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Independent Position From The Ancient Bounds (1645) a - Arthur Sutherland Pigott Woodhouse, Puritanism and Liberty, being the Army Debates (1647-9) from the Clarke Manuscripts with Supplementary Documents 
Puritanism and Liberty, being the Army Debates (1647-9) from the Clarke Manuscripts with Supplementary Documents, selected and edited with an Introduction A.S.P. Woodhouse, foreword by A.D. Lindsay (University of Chicago Press, 1951).
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b There are two things contended for in this liberty of conscience: first to instate every Christian in his right of free, yet modest, judging and accepting what he holds; secondly, to vindicate a necessary advantage to the truth, and this is the main end and respect of this liberty. I contend not for variety of opinions; I know there is but one truth. But this truth cannot be so easily brought forth without this liberty; and a general restraint, though intended but for errors, yet through the unskilfulness of men, may fall upon the truth. And better many errors of some kind suffered than one useful truth be obstructed or destroyed. * * * Moses permitted divorce to the Jews, notwithstanding the hardness of their hearts; so must this liberty be granted to men (within certain bounds) though it may be abused to wanton opinions more than were to be wished.
c Christ Jesus, whose is the kingdom, the power, and the glory, both in nature and in grace, hath given several maps and schemes of his dominions . . .: both of his great kingdom, the world, his dominions at large which he hath committed to men to be administered in truth and righteousness, in a various form as they please . . .; and also of his special and peculiar kingdom, the kingdom of grace. Which kingdoms, though they differ essentially or formally, yet they agree in one common subject-matter, man and societies of men, though under a diverse consideration. And not only man in society, but every man individually is an epitome, either of one only or of both these dominions. Of one only, so every natural man (who in a natural consideration is called microcosmus, an epitome of the world) in whose conscience God hath his throne, ruling him by the light of nature to a civil outward good and end. Of both, so every believer who, besides this natural conscience and rule, hath an enlightened conscience, carrying a more bright and lively stamp of the kingly place and power of the Lord Jesus, swaying him by the light of faith or scripture; and such a man may be called microchristus, the epitome of Christ mystical.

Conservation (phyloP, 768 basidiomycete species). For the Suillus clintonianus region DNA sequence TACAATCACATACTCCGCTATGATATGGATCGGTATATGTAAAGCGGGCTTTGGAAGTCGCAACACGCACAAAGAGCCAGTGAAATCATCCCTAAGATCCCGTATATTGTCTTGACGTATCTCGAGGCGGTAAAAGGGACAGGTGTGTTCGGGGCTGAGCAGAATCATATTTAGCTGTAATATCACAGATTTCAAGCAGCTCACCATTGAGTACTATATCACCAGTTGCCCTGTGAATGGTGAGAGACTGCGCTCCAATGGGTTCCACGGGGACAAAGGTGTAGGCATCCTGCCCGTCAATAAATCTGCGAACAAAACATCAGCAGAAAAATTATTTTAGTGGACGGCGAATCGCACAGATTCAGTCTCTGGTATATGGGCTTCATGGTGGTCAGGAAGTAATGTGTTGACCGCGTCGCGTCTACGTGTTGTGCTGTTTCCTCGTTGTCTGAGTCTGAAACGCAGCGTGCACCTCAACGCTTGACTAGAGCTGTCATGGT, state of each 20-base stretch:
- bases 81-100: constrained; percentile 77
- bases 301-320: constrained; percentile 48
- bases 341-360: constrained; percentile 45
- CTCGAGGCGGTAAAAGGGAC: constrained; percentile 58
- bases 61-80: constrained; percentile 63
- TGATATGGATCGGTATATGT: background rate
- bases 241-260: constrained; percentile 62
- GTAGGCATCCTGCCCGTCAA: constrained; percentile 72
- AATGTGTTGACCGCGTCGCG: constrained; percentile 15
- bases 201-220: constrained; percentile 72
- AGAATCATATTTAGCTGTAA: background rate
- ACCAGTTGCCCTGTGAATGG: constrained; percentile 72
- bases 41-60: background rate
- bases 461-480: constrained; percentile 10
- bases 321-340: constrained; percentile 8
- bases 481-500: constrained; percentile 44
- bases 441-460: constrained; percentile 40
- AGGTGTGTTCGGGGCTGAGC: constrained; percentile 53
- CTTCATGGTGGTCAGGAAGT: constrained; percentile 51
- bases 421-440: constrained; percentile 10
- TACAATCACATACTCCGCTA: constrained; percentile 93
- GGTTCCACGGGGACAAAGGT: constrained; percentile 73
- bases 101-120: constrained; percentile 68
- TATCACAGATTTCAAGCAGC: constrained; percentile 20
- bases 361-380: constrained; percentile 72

This is conscience, and this its division. And of this conscience is the question, or rather of the person that hath this conscience, and the things he holds or practises conscientiously. For the power of conscience itself, as it will not be beholden to any man for its liberty so neither is it capable of outward restraint: they must be moral or spiritual instruments that can work upon conscience. But the exercise or practice of conscience, or the person so exercising, is properly the object of outward restraint in question.
Now then, if we keep but to this term conscience, first, all vicious and scandalous practices, contrary to the light of nature or manifest good of societies, are cut off not to trouble us in this matter, as deriving themselves not from conscience, but a malignant will and unconscienced spirit. Nor yet may all principles that derive themselves from conscience have the benefit of this plea of liberty, so as to save their owners. As first, if they shall be found of a disabling nature, or wanting in their due proportion of benevolence to public peace, liberties, societies; . . . as for instance, scruple of conscience cannot exempt a man from any civil duty he owes to the state or the government thereof, but it may well beseem a state to force men to contribute to their own and the public good and safety. And though God can have no glory by a forced religion, yet the state may have benefit by a forced service. Again, the service of the state is outward, civil, bodily, and is perfect as to its end without the will and conscience of that person from whom it is extorted; so is not the service of God, which is inward and spiritual, yea it must be in spirit and in truth. Then much less may any such principles find favour in this discourse, as, besides the former deficiency, shall be found pregnant with positive malignity (and that in a high nature and consequence too perhaps) to societies, as the doctrines of the Papists. * * *
And of principles thus allayed and qualified, the question is not whether there be not a power to deal with them, and a force to be applied to them, yea to conscience itself, the source of them; for we all agree in this, that there is, viz., Christ’s power, and a spiritual force. But the question is, whether outward force be to be applied. * * *